Elie Naud (also known as Elias Neau) was a French Huguenot (French Reformed) born in 1661. It was an era when French Roman Catholicism was increasingly dominant and the persecution of Protestants was becoming more violent. Naud fled France and landed in England, where he sojourned briefly before settling permanently in New York City.
During his early years in New York, he traveled frequently to Europe to raise money for Huguenot causes, having to take passage in steerage because he was not a Roman Catholic. His unwillingness to renounce his French Reformed faith resulted in his imprisonment for nearly two years in the infamous Chateau d’If.
In New York City, Naud became a member of L’Eglise du Saint-Esprit, a French-speaking parish which eventually joined The Episcopal Church, and later of Trinity Church, Wall Street, where he served for fifteen years as a catechist among slaves and Native Americans, preparing them for baptism.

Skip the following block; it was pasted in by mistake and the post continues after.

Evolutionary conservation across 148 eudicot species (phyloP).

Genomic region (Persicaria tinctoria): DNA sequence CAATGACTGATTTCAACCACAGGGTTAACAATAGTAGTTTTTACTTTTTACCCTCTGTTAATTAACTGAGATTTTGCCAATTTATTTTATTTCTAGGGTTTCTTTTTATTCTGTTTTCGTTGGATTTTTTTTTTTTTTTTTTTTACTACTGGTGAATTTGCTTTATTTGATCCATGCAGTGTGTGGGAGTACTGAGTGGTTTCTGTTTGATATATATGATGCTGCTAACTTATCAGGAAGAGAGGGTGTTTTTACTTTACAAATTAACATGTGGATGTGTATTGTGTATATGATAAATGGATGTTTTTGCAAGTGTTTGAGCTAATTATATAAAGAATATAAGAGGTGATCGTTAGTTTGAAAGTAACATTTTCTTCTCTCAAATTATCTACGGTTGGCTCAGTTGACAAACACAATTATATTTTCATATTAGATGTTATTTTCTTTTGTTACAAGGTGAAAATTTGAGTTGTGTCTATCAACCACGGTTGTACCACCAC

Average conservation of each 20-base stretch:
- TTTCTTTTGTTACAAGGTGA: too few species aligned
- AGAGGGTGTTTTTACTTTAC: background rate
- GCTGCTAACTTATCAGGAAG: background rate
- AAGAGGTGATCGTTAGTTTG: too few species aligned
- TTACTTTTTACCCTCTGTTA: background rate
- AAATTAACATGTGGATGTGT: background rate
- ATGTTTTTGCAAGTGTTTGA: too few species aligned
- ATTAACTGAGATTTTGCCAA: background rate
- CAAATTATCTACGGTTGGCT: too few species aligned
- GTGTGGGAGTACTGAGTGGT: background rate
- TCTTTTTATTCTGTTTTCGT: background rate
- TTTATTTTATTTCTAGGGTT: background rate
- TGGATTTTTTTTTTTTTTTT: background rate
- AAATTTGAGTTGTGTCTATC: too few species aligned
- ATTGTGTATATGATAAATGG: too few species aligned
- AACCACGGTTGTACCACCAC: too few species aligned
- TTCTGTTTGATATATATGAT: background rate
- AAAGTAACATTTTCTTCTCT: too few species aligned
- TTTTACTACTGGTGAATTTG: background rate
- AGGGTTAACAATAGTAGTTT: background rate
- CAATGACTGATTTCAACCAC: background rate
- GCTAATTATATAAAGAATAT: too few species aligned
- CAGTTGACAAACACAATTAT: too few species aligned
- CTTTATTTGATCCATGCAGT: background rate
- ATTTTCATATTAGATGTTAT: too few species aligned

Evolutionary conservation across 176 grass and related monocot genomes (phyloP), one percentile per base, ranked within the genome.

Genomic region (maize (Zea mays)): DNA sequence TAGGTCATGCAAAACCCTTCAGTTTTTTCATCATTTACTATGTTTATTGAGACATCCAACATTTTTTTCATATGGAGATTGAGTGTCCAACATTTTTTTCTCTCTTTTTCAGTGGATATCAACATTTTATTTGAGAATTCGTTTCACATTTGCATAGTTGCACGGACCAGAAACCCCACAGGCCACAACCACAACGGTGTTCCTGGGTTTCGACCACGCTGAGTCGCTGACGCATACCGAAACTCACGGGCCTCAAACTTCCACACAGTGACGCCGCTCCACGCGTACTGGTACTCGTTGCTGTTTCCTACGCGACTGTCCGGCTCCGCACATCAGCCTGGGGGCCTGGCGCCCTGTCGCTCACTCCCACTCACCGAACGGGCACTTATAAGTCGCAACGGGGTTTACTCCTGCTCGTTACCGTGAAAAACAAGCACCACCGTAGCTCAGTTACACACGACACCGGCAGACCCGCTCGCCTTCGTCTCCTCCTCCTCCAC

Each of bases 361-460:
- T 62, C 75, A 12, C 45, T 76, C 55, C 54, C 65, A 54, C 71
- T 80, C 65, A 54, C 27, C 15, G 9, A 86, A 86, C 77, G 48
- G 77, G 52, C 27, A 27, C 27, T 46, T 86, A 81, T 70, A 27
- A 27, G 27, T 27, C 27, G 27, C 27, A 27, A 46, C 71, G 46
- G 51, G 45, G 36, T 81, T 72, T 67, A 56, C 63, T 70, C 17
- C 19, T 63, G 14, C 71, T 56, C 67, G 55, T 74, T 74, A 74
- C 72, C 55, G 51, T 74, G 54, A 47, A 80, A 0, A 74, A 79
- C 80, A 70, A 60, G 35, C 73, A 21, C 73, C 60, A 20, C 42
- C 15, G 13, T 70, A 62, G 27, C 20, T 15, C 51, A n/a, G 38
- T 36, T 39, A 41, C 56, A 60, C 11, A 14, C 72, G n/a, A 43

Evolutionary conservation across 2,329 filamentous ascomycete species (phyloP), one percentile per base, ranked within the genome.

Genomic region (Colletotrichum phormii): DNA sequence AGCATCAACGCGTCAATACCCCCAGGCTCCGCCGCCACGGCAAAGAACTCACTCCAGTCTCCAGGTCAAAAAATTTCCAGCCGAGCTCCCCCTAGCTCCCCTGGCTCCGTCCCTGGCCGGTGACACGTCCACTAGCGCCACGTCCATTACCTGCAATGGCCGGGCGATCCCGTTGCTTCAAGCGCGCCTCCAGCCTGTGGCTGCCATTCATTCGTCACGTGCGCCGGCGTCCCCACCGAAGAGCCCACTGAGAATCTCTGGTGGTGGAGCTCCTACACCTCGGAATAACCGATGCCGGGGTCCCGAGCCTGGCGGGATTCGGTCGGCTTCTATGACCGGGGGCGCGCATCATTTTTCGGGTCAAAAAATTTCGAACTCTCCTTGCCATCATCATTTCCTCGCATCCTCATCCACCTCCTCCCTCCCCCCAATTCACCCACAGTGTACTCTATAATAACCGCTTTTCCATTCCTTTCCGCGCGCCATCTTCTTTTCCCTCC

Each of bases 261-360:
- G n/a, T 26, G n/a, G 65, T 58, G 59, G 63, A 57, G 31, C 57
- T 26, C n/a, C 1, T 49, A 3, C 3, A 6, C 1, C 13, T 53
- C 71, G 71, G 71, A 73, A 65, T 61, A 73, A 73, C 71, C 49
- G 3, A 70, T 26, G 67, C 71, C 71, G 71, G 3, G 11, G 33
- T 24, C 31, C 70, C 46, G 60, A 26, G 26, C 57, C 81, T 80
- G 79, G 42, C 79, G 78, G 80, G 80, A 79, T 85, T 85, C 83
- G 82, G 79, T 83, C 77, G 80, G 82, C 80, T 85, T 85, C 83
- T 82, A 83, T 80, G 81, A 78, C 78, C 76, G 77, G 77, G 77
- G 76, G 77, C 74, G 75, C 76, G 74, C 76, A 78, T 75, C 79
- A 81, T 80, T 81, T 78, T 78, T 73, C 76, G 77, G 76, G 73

Naud founded a school for the children of the poor and for the children of slaves. Upon the recommendation of the Rector of Trinity Church, the Bishop of London, acting for the Society for the Propagation of the Gospel (SPG), licensed Naud as a missioner “to slaves and ragged people in the New World.”
Naud also worked to influence Parliament for the passage of British laws that would demand Christian instruction for the children of slaves and Native Americans and schools for their education. Only through these means, he believed, could an equal and free society be created. During the New York City slave riot of 1712, Naud remained faithful to his vision despite threats of death from those who believed education of slaves fueled such uprisings.
Naud continued to write hymns and poetry in his native French throughout his life. He died on September 7, 1722, and was buried in the churchyard at Trinity Church, Wall Street.
Blessed God, whose Son Jesus knelt to serve his disciples: We honor you for the witness of your servant Elie Naud; and pray that we, with him, may proclaim Christ in service to those deemed by the world to be littlest and least, following Jesus, who came not to be ministered to but to minister; who lives and reigns with you and the Holy Spirit, one God, to whom be honor and glory for ever and ever. Amen.